Friday 12th October
I easily get distracted by computers. I see a process on paper and think that I could do it more efficiently by putting together something on the computer – usually a database!
So I have spent a little bit of time setting up a form to collect data on egg production. Davidson is not at all familiar with computers but was soon entering the data. It might be helpful and it would do no harm for Davidson to get some exposure to the computer. I could link it to the accounts records – but I think that would be a step too far at the moment.
My main task has been to get to know the staff at Kaliyangile. Yesterday I talked to Davidson and Robert – the tailor. Davidson has been with the project since it's inception and has been very loyal and hard-working. The recent re-introduction of chickens has meant that he has to work every day – if only to collect the eggs.
I enjoyed talking to the staff, picked up a number of good ideas and a better understanding of some of the requirements that are not currently being met – particularly in relation to training equipment.
Today I arranged to meet all the staff as a group to discuss the project and get some discussions flowing. I found the session very helpful - there was a lot of interaction and some positive ideas came forward. I was impressed that the staff were all very much in line with regards the aim of the centre – that being to make sure that the students had a good future beyond their training. As one of the staff put it – he would rather that a student finishes with something that will provide for her and her family in the future and fail the exams, than receive a certificate and sit at home doing nothing. This is not to decry the qualifications, but in themselves they are not the objective of the training.
At the end of today's session I powered up the computer to show the Hands Around the World website and the link to Global Giving - where details of the Kaliyangile project can be found. I also showed the links to this blog. Finally I logged onto Skype where we found Jim. He is keen to establish a bee-keeping course here at Chisamba and has been in touch with Bees For Development who are considering providing some support. In addition to the training, the idea would be for the centre to make the protective clothing, bee-hives and possibly “smokers”. We must have talked via the computer for about 30 minutes. For some of the staff this was their first opportunity to experience this technology.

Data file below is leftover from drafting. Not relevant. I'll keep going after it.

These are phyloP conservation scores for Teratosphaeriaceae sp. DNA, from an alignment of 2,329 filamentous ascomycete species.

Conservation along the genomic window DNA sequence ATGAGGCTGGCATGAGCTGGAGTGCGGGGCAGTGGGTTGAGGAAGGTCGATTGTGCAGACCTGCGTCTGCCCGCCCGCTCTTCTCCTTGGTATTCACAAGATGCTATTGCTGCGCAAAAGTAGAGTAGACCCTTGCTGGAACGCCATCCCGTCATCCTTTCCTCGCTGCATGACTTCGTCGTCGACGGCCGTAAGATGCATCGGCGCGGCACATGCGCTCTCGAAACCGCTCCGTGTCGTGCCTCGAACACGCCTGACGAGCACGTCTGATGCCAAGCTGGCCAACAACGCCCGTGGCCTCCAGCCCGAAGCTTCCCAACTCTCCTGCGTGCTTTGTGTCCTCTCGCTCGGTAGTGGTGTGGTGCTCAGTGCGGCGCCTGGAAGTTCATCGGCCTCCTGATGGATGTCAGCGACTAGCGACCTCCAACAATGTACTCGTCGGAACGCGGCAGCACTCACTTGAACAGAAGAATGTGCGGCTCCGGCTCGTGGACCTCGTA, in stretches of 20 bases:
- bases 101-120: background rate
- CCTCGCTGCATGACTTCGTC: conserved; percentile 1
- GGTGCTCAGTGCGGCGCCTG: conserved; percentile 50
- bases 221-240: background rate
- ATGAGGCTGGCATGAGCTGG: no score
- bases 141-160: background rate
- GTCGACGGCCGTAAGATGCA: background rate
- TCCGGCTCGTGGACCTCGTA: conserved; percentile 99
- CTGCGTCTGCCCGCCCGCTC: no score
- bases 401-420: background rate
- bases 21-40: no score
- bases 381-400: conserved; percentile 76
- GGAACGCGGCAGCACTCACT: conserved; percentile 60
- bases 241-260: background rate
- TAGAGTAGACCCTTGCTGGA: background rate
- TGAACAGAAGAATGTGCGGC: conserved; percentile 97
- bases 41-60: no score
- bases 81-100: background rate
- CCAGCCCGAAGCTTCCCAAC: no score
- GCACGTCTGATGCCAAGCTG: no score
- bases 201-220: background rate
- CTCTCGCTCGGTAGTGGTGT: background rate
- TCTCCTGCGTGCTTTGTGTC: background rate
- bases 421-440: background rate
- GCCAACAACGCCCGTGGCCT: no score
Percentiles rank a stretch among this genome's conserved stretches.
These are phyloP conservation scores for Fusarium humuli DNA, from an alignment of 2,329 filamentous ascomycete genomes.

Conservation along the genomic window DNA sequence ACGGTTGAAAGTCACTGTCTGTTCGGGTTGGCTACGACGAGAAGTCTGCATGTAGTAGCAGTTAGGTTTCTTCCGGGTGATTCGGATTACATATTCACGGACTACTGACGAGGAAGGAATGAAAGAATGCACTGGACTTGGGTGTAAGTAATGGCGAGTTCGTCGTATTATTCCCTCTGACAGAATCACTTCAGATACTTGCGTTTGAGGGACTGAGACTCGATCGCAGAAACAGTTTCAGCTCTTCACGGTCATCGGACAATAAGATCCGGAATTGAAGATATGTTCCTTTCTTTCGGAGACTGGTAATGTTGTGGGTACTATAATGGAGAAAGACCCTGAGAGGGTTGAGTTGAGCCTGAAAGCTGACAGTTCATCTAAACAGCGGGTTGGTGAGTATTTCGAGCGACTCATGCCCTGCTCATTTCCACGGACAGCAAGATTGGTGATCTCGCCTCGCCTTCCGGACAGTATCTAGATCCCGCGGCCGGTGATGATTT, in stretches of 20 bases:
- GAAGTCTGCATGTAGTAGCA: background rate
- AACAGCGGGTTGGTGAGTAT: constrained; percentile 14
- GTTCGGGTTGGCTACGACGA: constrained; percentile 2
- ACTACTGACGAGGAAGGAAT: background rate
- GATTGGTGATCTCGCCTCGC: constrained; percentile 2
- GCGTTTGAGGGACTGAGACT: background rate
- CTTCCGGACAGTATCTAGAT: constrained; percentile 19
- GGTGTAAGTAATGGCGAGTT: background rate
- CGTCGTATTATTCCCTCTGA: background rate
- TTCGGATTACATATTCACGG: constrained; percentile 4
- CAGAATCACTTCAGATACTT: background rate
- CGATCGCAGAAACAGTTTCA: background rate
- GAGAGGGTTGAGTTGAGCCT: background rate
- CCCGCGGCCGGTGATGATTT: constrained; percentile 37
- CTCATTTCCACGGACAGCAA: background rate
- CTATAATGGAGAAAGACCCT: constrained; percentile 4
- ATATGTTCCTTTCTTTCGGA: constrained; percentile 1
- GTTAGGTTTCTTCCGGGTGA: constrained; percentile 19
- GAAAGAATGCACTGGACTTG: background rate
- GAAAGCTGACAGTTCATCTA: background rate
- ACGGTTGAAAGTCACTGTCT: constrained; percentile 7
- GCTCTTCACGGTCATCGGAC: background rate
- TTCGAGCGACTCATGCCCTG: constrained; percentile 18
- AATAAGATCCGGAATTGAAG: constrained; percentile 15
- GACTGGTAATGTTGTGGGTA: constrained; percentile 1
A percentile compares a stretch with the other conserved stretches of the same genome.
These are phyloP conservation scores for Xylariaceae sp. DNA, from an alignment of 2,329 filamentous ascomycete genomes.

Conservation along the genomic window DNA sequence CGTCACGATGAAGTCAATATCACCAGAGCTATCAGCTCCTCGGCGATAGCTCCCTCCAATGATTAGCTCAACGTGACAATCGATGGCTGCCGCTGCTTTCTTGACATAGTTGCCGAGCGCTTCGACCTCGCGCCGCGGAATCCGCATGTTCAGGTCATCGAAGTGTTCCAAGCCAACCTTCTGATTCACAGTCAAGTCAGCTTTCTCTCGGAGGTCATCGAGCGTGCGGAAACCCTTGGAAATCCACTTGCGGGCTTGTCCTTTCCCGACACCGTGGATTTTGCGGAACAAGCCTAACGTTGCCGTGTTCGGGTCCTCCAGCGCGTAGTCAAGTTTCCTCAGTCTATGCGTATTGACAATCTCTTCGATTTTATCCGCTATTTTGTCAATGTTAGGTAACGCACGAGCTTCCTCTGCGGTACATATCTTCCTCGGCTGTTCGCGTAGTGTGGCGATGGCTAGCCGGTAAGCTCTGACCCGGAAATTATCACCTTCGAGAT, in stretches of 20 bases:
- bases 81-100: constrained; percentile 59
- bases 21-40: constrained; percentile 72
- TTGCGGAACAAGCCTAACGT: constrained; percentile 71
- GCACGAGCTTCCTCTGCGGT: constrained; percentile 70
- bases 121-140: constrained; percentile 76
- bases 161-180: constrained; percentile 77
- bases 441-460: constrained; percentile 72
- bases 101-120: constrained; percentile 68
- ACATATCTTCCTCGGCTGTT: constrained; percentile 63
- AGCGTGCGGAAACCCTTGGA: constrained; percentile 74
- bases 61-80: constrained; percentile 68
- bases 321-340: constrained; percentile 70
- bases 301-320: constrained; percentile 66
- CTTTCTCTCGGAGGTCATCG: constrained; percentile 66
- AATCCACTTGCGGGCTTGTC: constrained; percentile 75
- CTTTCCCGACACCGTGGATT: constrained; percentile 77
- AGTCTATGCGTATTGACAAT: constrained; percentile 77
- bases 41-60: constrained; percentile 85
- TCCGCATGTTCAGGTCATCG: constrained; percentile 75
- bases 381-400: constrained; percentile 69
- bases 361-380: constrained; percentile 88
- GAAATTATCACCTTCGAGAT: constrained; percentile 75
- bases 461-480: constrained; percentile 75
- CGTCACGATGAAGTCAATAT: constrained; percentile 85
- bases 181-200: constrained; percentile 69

Last night I joined my friends in the bar for a pint and a chat. It can be quite interesting when we talk about the project. I pick up some information about the local perceptions and sometimes try to correct a few that are off the mark!
It was back to fish yesterday, though on Wednesday the chicken was very good. Here chicken comes in two varieties – chicken and village chicken. Chicken is what we are used too – although much tastier than the caged variety we might get from a fast food chain. Village chicken is something else. I expect these are the birds that run around everywhere feeding on what they can find. They haven't a great amount of meat on them, but the flavour is wonderful. Much richer than the usual bird. I am sure that it was a village chicken that was served here.